January Wildlife Update: Crossings


Last week we sent an exclusive wolf pack update to fill you in on all things wolves. In case you missed it, here’s our blog post that covers the download.



A small, but important victory for the Humboldt marten was announced recently! Thanks to a lawsuit from our friends at Cascadia Wildlands and Center for Biological Diversity, the Oregon Department of Fish and Wildlife has agreed to issue new (and critical) regulations that address one of the sources of human-caused mortality for this endangered species: trapping. 

Even though there are only roughly 200 Humboldt martens in Oregon, trapping is permitted. As such, conservation organizations, including Oregon Wild, filed a petition last year asking the Fish and Wildlife Commission to ban trapping. In August they accepted our petition, but agency staff failed to issue new regulations before the beginning of the 2018 trapping season. However, because of this recent lawsuit, ODFW has agreed to issue new regulations before the start of the 2019 trapping season.  

While trapping can be one source of mortality for the imperiled marten, the other major cause of human-caused mortality is animal vehicle collisions (AVC). In central, coastal Oregon, Humboldt marten habitat is extremely fragmented, much of it divided by Highway 101. This creates a tough situation for martens trying to cross the road to find “greener pastures”. Speed bumps, proper signs, and wildlife passages would all help contribute to the species’ safety.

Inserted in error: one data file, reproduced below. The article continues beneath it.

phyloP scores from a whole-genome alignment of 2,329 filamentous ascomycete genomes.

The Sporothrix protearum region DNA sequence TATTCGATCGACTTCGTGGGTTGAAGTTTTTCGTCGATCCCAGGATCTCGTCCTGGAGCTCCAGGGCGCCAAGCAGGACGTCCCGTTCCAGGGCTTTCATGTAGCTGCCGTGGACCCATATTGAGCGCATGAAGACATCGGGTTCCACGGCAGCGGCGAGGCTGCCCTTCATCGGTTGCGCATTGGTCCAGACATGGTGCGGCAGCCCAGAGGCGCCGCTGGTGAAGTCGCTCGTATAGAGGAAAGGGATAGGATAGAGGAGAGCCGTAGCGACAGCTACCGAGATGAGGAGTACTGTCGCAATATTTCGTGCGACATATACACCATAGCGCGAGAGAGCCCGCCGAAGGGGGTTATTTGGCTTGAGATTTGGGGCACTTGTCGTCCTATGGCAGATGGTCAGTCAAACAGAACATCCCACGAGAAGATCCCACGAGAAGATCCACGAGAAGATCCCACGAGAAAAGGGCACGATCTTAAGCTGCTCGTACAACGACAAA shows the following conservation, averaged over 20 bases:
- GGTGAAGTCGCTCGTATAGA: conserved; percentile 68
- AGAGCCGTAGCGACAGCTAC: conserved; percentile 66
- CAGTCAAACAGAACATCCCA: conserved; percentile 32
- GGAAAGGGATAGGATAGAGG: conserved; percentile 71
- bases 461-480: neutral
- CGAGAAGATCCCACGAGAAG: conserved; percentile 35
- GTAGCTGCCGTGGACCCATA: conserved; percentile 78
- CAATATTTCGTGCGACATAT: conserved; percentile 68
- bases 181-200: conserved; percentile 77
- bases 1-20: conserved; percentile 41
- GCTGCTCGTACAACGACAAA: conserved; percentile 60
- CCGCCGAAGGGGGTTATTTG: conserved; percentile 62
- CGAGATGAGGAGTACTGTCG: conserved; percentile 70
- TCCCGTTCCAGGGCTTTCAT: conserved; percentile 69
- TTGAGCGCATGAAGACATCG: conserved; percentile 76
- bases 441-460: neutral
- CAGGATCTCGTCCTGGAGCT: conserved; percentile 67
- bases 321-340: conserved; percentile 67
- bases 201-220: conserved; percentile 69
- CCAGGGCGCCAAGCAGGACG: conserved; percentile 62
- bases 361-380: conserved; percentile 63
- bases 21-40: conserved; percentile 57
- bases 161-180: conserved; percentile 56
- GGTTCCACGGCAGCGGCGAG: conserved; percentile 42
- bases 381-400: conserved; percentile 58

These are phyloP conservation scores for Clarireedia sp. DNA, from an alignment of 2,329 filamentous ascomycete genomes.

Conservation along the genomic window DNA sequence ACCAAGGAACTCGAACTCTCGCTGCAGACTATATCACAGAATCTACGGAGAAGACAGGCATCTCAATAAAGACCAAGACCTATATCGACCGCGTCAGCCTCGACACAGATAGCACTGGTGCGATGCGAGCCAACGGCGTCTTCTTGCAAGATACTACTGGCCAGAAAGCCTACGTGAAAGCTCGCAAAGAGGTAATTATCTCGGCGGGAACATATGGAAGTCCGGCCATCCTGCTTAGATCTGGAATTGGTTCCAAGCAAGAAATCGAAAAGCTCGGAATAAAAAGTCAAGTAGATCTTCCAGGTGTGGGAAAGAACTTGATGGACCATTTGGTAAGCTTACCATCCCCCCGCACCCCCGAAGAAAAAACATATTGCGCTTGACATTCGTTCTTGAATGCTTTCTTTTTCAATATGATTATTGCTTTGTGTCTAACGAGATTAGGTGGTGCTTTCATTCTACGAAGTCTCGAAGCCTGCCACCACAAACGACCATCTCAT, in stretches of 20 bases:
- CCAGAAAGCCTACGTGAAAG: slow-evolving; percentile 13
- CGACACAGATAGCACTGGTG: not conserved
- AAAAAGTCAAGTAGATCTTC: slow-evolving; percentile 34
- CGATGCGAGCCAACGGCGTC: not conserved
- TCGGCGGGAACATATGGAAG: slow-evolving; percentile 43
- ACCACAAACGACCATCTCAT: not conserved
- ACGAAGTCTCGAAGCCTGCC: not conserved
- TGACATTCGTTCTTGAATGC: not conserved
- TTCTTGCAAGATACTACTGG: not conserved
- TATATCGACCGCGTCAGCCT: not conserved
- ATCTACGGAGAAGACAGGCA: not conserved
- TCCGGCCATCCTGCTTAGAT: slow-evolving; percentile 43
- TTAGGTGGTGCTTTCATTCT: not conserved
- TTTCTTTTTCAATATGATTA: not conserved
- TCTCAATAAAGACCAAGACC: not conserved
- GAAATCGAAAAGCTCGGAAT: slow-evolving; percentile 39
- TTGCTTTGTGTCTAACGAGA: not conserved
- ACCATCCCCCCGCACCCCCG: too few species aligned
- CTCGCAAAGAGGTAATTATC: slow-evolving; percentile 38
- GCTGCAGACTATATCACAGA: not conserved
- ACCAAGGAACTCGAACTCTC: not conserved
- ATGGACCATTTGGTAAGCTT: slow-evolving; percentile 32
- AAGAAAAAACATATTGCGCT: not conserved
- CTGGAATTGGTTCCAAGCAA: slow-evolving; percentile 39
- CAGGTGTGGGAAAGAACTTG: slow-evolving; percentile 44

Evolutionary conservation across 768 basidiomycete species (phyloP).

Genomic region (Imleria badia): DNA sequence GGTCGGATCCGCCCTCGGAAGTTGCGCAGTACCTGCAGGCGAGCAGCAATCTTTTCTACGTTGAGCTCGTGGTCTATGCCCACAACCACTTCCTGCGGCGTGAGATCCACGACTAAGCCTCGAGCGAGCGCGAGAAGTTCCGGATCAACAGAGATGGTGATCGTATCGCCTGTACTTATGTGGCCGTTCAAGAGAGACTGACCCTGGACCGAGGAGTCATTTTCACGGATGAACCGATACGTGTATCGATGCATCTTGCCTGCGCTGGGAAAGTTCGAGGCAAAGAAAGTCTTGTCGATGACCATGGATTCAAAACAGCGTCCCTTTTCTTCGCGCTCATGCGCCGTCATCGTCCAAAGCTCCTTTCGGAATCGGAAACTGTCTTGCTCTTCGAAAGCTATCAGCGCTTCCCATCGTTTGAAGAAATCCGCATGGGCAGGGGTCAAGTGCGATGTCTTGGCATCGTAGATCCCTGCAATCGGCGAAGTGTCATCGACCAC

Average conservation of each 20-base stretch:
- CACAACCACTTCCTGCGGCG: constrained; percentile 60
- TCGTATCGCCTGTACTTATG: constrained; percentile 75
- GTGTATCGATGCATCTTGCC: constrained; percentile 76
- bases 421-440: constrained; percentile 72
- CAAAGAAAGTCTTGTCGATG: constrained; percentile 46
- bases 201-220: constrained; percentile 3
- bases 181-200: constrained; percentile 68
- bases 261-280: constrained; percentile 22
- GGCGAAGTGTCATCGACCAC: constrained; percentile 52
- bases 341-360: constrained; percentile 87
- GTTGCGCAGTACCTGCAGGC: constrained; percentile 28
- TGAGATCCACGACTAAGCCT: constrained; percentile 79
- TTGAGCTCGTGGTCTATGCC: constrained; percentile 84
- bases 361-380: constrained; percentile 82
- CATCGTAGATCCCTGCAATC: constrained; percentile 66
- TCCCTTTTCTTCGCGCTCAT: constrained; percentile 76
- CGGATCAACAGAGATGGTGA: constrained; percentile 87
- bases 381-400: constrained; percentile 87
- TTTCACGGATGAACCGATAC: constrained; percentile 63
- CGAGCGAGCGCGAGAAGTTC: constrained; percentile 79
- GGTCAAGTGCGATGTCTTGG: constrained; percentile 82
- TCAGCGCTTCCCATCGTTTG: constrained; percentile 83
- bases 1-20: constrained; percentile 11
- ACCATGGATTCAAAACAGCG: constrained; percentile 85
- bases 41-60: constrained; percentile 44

As our neighbors to the north are starting to experience, safe wildlife crossings, like tunnels and bridges,are a great way to ensure a variety of species are able to travel safely to suitable habitat. Not surprisingly, Oregon lags behind other states when it comes to building infrastructure for safe wildlife passing. 

In Central Oregon, however, people and humans alike are reaping the benefits of a wildlife tunnel that was built in 2012. An 86% decrease in AVCs is definitely something to celebrate! It’s now time for the rest of Oregon to get on board and start to prioritize (and fund) safe wildlife passages all over the state.


It’s always a breath of fresh air to look at these amazing photos of wildlife. Here is a sneak peak at the winners from 2018!

Is this what leadership looks like? Sure would be nice for Oregon decision-makers to ban coyote killing contests. 

The power of one. Thanks David for your compassion and dedication to saving the Burrowing Owl!


Are you passionate about Oregon’s wildlife? Do you want to ensure we have independent, scientific-minded individuals appointed to the Fish and Wildlife Commission? Then be sure to sign up for this year’s Wildlife Lobby Day in Salem on February 21st . Anyone from any part of Oregon is more than welcome to join us as we meet with our elected officials to talk about the need to protect the state’s wildlife. Please be sure to RSVP and we’ll send you more information as the date approaches. Hope to see you there!


Please call Governor Kate Brown and ask her to appoint conservation-minded individuals to the Oregon Fish and Wildlife Commission (who don’t have a financial conflict of interest): 503-378-4582

Photo Credits
Oregon Department of Transportation